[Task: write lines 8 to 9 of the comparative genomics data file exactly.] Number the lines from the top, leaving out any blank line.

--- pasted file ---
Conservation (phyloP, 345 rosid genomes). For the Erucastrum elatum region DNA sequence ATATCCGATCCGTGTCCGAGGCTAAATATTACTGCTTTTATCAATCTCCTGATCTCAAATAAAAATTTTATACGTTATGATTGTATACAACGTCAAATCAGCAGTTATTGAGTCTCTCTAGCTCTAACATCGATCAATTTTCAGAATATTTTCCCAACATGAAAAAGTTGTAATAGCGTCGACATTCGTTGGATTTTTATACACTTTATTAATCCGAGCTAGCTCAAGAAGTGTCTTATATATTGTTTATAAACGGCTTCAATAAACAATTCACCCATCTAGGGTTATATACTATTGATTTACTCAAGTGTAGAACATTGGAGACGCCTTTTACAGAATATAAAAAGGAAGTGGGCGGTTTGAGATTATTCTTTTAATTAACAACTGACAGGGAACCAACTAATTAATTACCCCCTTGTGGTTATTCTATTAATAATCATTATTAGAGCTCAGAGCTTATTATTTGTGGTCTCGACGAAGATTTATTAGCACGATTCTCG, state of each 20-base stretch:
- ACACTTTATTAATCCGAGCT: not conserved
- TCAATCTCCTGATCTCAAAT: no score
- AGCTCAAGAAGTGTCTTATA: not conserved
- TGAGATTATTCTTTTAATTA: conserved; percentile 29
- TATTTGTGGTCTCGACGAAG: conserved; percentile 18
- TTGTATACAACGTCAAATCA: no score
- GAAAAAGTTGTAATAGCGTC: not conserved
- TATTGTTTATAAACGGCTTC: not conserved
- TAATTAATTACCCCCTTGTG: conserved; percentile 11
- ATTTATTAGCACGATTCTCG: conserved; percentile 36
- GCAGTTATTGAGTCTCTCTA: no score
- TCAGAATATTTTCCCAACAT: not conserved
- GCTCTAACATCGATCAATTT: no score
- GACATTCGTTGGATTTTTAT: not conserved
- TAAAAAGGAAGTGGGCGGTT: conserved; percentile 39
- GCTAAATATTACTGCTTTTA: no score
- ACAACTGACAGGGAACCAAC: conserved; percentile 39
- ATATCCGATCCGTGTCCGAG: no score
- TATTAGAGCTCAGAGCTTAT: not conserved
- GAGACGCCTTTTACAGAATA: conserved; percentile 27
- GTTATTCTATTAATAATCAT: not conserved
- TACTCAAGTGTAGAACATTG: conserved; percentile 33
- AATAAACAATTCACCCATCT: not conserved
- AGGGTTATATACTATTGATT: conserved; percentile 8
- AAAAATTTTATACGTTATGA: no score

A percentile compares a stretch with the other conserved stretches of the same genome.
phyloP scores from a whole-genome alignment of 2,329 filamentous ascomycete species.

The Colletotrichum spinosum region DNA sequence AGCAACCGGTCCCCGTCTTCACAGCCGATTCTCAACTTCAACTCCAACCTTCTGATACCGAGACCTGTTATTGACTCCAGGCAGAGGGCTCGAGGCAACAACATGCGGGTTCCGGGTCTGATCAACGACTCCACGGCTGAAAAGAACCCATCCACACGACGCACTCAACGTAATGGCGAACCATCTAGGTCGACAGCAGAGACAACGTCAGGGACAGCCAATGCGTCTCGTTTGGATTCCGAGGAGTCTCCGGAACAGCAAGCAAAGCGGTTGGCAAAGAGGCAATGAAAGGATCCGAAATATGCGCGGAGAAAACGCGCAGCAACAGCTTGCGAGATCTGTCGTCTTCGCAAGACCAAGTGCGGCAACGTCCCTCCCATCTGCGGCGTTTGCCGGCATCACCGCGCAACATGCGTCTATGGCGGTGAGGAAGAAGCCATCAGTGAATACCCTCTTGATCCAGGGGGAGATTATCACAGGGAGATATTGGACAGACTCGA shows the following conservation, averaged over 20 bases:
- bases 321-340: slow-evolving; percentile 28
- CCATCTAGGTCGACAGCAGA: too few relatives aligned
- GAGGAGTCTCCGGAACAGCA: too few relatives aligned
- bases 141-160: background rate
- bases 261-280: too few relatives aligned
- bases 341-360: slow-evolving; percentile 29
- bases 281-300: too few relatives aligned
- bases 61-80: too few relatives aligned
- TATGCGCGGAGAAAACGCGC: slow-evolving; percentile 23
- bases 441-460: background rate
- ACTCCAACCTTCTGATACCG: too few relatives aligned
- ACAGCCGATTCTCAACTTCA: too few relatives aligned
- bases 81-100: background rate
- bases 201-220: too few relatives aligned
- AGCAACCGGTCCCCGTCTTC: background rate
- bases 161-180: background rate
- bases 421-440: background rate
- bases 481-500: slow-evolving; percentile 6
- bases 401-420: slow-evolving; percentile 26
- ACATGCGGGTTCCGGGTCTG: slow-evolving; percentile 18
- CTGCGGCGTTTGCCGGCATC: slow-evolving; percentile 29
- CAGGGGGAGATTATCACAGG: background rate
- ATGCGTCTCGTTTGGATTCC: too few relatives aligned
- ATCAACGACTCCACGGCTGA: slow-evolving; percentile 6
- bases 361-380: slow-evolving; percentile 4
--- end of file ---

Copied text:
- GAAAAAGTTGTAATAGCGTC: not conserved
- TATTGTTTATAAACGGCTTC: not conserved